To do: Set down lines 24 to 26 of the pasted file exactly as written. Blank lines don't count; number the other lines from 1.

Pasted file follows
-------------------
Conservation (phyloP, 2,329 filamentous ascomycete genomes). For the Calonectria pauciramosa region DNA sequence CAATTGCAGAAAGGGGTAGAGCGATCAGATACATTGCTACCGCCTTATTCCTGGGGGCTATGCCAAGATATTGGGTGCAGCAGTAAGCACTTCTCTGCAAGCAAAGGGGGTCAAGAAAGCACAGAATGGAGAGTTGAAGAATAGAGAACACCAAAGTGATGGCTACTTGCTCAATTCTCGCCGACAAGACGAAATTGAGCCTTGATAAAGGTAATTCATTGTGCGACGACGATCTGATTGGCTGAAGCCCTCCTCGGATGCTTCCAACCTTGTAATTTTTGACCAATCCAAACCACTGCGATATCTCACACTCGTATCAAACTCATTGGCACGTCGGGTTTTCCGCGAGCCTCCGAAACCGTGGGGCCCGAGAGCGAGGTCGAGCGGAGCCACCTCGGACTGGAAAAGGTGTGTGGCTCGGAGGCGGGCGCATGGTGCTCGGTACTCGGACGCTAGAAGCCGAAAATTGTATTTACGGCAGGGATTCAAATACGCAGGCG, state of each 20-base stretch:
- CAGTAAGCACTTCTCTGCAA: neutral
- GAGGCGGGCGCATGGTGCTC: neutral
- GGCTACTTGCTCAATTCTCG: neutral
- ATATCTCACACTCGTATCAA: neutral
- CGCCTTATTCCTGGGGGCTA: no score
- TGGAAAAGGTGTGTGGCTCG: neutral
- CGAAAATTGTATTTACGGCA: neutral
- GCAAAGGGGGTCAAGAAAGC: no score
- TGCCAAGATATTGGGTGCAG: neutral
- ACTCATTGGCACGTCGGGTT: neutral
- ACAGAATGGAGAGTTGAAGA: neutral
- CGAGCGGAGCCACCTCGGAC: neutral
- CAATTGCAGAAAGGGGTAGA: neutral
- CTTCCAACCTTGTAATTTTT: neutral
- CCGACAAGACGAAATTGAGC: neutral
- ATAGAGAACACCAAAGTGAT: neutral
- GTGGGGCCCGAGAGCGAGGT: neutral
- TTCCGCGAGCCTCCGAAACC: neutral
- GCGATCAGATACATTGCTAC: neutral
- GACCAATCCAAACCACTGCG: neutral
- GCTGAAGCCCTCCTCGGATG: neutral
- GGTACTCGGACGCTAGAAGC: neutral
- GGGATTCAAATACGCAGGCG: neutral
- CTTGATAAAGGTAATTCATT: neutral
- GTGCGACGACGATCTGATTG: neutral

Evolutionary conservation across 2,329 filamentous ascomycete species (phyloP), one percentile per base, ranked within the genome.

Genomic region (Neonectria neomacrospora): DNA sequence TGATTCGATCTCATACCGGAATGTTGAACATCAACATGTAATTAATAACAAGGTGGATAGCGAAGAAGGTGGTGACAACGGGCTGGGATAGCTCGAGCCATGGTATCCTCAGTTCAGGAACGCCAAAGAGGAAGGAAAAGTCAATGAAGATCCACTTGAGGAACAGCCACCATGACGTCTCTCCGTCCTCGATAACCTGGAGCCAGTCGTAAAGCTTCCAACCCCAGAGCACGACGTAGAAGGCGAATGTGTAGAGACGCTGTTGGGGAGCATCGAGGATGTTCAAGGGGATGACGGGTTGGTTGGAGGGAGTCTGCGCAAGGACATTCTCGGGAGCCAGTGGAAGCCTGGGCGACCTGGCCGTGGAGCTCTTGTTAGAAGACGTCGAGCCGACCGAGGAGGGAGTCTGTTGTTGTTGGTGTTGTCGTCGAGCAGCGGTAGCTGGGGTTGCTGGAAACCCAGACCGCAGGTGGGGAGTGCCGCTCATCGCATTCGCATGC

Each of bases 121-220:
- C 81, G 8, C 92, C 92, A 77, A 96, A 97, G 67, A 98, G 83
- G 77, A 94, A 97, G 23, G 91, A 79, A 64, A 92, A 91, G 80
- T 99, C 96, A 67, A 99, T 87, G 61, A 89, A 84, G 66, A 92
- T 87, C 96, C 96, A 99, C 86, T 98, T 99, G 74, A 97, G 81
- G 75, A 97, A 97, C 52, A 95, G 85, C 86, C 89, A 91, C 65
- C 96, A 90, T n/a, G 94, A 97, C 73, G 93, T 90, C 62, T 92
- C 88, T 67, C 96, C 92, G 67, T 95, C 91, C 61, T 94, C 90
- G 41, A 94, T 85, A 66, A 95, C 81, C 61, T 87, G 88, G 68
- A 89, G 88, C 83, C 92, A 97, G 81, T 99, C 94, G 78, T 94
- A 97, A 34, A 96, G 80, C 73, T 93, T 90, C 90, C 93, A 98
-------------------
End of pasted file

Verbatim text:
- GGGATTCAAATACGCAGGCG: neutral
- CTTGATAAAGGTAATTCATT: neutral
- GTGCGACGACGATCTGATTG: neutral